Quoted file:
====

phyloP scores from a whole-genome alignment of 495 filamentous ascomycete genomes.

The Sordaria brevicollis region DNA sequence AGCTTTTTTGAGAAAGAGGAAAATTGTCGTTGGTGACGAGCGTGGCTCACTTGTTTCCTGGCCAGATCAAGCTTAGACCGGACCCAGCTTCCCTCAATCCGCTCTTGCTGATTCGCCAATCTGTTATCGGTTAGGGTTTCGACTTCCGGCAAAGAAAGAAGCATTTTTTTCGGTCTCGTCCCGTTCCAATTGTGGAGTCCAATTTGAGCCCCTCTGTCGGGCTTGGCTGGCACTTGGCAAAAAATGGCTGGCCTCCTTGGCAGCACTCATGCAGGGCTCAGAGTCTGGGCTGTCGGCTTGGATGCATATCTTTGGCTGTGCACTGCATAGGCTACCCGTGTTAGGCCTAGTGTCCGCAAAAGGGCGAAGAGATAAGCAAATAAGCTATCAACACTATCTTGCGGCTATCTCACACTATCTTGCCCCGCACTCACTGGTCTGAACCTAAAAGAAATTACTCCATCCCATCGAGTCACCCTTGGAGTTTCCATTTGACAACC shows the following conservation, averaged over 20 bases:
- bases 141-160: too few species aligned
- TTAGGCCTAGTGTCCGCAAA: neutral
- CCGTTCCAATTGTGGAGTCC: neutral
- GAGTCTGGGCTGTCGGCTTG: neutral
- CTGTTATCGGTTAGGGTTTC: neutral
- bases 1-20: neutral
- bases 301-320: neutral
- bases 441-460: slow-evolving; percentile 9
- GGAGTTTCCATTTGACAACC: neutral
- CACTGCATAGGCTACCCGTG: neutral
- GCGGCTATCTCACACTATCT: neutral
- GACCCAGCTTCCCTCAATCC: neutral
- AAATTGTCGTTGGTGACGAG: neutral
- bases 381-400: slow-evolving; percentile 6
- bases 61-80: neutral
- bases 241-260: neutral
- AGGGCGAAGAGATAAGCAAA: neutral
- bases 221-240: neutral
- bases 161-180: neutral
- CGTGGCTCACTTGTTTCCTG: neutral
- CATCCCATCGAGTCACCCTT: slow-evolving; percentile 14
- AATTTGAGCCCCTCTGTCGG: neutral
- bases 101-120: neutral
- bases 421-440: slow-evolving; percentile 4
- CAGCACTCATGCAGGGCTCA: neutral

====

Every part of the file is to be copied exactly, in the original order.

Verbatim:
phyloP scores from a whole-genome alignment of 495 filamentous ascomycete genomes.

The Sordaria brevicollis region DNA sequence AGCTTTTTTGAGAAAGAGGAAAATTGTCGTTGGTGACGAGCGTGGCTCACTTGTTTCCTGGCCAGATCAAGCTTAGACCGGACCCAGCTTCCCTCAATCCGCTCTTGCTGATTCGCCAATCTGTTATCGGTTAGGGTTTCGACTTCCGGCAAAGAAAGAAGCATTTTTTTCGGTCTCGTCCCGTTCCAATTGTGGAGTCCAATTTGAGCCCCTCTGTCGGGCTTGGCTGGCACTTGGCAAAAAATGGCTGGCCTCCTTGGCAGCACTCATGCAGGGCTCAGAGTCTGGGCTGTCGGCTTGGATGCATATCTTTGGCTGTGCACTGCATAGGCTACCCGTGTTAGGCCTAGTGTCCGCAAAAGGGCGAAGAGATAAGCAAATAAGCTATCAACACTATCTTGCGGCTATCTCACACTATCTTGCCCCGCACTCACTGGTCTGAACCTAAAAGAAATTACTCCATCCCATCGAGTCACCCTTGGAGTTTCCATTTGACAACC shows the following conservation, averaged over 20 bases:
- bases 141-160: too few species aligned
- TTAGGCCTAGTGTCCGCAAA: neutral
- CCGTTCCAATTGTGGAGTCC: neutral
- GAGTCTGGGCTGTCGGCTTG: neutral
- CTGTTATCGGTTAGGGTTTC: neutral
- bases 1-20: neutral
- bases 301-320: neutral
- bases 441-460: slow-evolving; percentile 9
- GGAGTTTCCATTTGACAACC: neutral
- CACTGCATAGGCTACCCGTG: neutral
- GCGGCTATCTCACACTATCT: neutral
- GACCCAGCTTCCCTCAATCC: neutral
- AAATTGTCGTTGGTGACGAG: neutral
- bases 381-400: slow-evolving; percentile 6
- bases 61-80: neutral
- bases 241-260: neutral
- AGGGCGAAGAGATAAGCAAA: neutral
- bases 221-240: neutral
- bases 161-180: neutral
- CGTGGCTCACTTGTTTCCTG: neutral
- CATCCCATCGAGTCACCCTT: slow-evolving; percentile 14
- AATTTGAGCCCCTCTGTCGG: neutral
- bases 101-120: neutral
- bases 421-440: slow-evolving; percentile 4
- CAGCACTCATGCAGGGCTCA: neutral